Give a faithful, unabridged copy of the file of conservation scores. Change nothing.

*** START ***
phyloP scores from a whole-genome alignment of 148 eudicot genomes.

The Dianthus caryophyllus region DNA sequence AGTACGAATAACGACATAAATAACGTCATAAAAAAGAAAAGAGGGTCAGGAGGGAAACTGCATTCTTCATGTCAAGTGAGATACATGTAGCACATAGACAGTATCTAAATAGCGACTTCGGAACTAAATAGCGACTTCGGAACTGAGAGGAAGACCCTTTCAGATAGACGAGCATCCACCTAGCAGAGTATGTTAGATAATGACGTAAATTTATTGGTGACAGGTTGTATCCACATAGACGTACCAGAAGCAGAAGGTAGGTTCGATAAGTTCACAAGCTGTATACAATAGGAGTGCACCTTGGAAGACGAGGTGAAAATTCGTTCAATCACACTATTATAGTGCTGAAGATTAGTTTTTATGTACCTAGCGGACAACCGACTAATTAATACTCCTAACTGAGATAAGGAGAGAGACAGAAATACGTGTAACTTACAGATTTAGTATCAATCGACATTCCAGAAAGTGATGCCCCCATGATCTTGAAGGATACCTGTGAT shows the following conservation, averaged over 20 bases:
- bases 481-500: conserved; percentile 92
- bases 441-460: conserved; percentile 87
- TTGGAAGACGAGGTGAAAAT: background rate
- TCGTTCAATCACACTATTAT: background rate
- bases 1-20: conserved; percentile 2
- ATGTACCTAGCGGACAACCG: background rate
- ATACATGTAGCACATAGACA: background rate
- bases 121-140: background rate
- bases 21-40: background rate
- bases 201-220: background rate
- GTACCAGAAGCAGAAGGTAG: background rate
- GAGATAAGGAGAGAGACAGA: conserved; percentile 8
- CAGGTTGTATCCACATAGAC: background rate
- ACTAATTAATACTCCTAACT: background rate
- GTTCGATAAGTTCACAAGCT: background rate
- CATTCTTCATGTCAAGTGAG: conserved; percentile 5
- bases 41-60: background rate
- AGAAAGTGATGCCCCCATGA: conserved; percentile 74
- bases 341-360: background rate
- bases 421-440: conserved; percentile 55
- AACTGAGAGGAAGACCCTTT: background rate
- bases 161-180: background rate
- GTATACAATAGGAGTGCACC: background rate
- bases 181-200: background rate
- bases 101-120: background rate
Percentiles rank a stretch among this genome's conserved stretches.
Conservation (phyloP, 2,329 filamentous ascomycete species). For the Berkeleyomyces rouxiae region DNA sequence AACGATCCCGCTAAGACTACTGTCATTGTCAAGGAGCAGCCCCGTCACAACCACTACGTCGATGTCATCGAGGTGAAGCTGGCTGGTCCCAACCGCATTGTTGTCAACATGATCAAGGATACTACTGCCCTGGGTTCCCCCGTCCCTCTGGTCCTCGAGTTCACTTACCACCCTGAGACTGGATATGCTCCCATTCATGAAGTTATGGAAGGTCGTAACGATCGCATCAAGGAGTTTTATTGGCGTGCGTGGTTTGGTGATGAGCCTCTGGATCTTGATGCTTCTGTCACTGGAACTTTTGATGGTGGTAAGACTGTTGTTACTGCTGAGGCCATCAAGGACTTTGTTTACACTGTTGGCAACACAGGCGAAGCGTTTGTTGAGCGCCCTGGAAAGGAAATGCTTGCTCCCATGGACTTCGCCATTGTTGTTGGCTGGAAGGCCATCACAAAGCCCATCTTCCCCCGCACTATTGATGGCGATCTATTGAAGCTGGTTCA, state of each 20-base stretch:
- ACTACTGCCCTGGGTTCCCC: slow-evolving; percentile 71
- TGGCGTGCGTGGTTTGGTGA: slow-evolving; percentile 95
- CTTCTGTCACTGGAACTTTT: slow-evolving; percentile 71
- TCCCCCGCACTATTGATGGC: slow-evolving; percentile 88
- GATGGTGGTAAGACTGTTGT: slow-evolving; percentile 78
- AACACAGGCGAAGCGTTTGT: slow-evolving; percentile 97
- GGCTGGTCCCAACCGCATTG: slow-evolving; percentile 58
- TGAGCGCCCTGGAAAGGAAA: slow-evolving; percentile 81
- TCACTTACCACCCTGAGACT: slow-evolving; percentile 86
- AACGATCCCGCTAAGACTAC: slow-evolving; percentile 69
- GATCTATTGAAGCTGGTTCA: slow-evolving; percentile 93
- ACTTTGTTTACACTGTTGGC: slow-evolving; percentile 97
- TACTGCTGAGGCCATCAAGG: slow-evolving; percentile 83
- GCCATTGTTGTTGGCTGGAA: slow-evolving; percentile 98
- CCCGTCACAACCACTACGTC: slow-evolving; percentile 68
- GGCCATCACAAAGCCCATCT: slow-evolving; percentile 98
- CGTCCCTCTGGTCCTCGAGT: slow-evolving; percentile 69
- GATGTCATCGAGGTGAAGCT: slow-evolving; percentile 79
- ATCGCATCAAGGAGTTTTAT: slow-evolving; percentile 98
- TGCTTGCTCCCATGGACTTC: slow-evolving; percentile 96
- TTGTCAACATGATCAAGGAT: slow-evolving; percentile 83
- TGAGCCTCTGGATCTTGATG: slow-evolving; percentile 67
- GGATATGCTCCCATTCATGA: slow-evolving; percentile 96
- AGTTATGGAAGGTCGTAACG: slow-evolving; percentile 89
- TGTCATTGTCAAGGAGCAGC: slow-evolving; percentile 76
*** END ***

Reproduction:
phyloP scores from a whole-genome alignment of 148 eudicot genomes.

The Dianthus caryophyllus region DNA sequence AGTACGAATAACGACATAAATAACGTCATAAAAAAGAAAAGAGGGTCAGGAGGGAAACTGCATTCTTCATGTCAAGTGAGATACATGTAGCACATAGACAGTATCTAAATAGCGACTTCGGAACTAAATAGCGACTTCGGAACTGAGAGGAAGACCCTTTCAGATAGACGAGCATCCACCTAGCAGAGTATGTTAGATAATGACGTAAATTTATTGGTGACAGGTTGTATCCACATAGACGTACCAGAAGCAGAAGGTAGGTTCGATAAGTTCACAAGCTGTATACAATAGGAGTGCACCTTGGAAGACGAGGTGAAAATTCGTTCAATCACACTATTATAGTGCTGAAGATTAGTTTTTATGTACCTAGCGGACAACCGACTAATTAATACTCCTAACTGAGATAAGGAGAGAGACAGAAATACGTGTAACTTACAGATTTAGTATCAATCGACATTCCAGAAAGTGATGCCCCCATGATCTTGAAGGATACCTGTGAT shows the following conservation, averaged over 20 bases:
- bases 481-500: conserved; percentile 92
- bases 441-460: conserved; percentile 87
- TTGGAAGACGAGGTGAAAAT: background rate
- TCGTTCAATCACACTATTAT: background rate
- bases 1-20: conserved; percentile 2
- ATGTACCTAGCGGACAACCG: background rate
- ATACATGTAGCACATAGACA: background rate
- bases 121-140: background rate
- bases 21-40: background rate
- bases 201-220: background rate
- GTACCAGAAGCAGAAGGTAG: background rate
- GAGATAAGGAGAGAGACAGA: conserved; percentile 8
- CAGGTTGTATCCACATAGAC: background rate
- ACTAATTAATACTCCTAACT: background rate
- GTTCGATAAGTTCACAAGCT: background rate
- CATTCTTCATGTCAAGTGAG: conserved; percentile 5
- bases 41-60: background rate
- AGAAAGTGATGCCCCCATGA: conserved; percentile 74
- bases 341-360: background rate
- bases 421-440: conserved; percentile 55
- AACTGAGAGGAAGACCCTTT: background rate
- bases 161-180: background rate
- GTATACAATAGGAGTGCACC: background rate
- bases 181-200: background rate
- bases 101-120: background rate
Percentiles rank a stretch among this genome's conserved stretches.
Conservation (phyloP, 2,329 filamentous ascomycete species). For the Berkeleyomyces rouxiae region DNA sequence AACGATCCCGCTAAGACTACTGTCATTGTCAAGGAGCAGCCCCGTCACAACCACTACGTCGATGTCATCGAGGTGAAGCTGGCTGGTCCCAACCGCATTGTTGTCAACATGATCAAGGATACTACTGCCCTGGGTTCCCCCGTCCCTCTGGTCCTCGAGTTCACTTACCACCCTGAGACTGGATATGCTCCCATTCATGAAGTTATGGAAGGTCGTAACGATCGCATCAAGGAGTTTTATTGGCGTGCGTGGTTTGGTGATGAGCCTCTGGATCTTGATGCTTCTGTCACTGGAACTTTTGATGGTGGTAAGACTGTTGTTACTGCTGAGGCCATCAAGGACTTTGTTTACACTGTTGGCAACACAGGCGAAGCGTTTGTTGAGCGCCCTGGAAAGGAAATGCTTGCTCCCATGGACTTCGCCATTGTTGTTGGCTGGAAGGCCATCACAAAGCCCATCTTCCCCCGCACTATTGATGGCGATCTATTGAAGCTGGTTCA, state of each 20-base stretch:
- ACTACTGCCCTGGGTTCCCC: slow-evolving; percentile 71
- TGGCGTGCGTGGTTTGGTGA: slow-evolving; percentile 95
- CTTCTGTCACTGGAACTTTT: slow-evolving; percentile 71
- TCCCCCGCACTATTGATGGC: slow-evolving; percentile 88
- GATGGTGGTAAGACTGTTGT: slow-evolving; percentile 78
- AACACAGGCGAAGCGTTTGT: slow-evolving; percentile 97
- GGCTGGTCCCAACCGCATTG: slow-evolving; percentile 58
- TGAGCGCCCTGGAAAGGAAA: slow-evolving; percentile 81
- TCACTTACCACCCTGAGACT: slow-evolving; percentile 86
- AACGATCCCGCTAAGACTAC: slow-evolving; percentile 69
- GATCTATTGAAGCTGGTTCA: slow-evolving; percentile 93
- ACTTTGTTTACACTGTTGGC: slow-evolving; percentile 97
- TACTGCTGAGGCCATCAAGG: slow-evolving; percentile 83
- GCCATTGTTGTTGGCTGGAA: slow-evolving; percentile 98
- CCCGTCACAACCACTACGTC: slow-evolving; percentile 68
- GGCCATCACAAAGCCCATCT: slow-evolving; percentile 98
- CGTCCCTCTGGTCCTCGAGT: slow-evolving; percentile 69
- GATGTCATCGAGGTGAAGCT: slow-evolving; percentile 79
- ATCGCATCAAGGAGTTTTAT: slow-evolving; percentile 98
- TGCTTGCTCCCATGGACTTC: slow-evolving; percentile 96
- TTGTCAACATGATCAAGGAT: slow-evolving; percentile 83
- TGAGCCTCTGGATCTTGATG: slow-evolving; percentile 67
- GGATATGCTCCCATTCATGA: slow-evolving; percentile 96
- AGTTATGGAAGGTCGTAACG: slow-evolving; percentile 89
- TGTCATTGTCAAGGAGCAGC: slow-evolving; percentile 76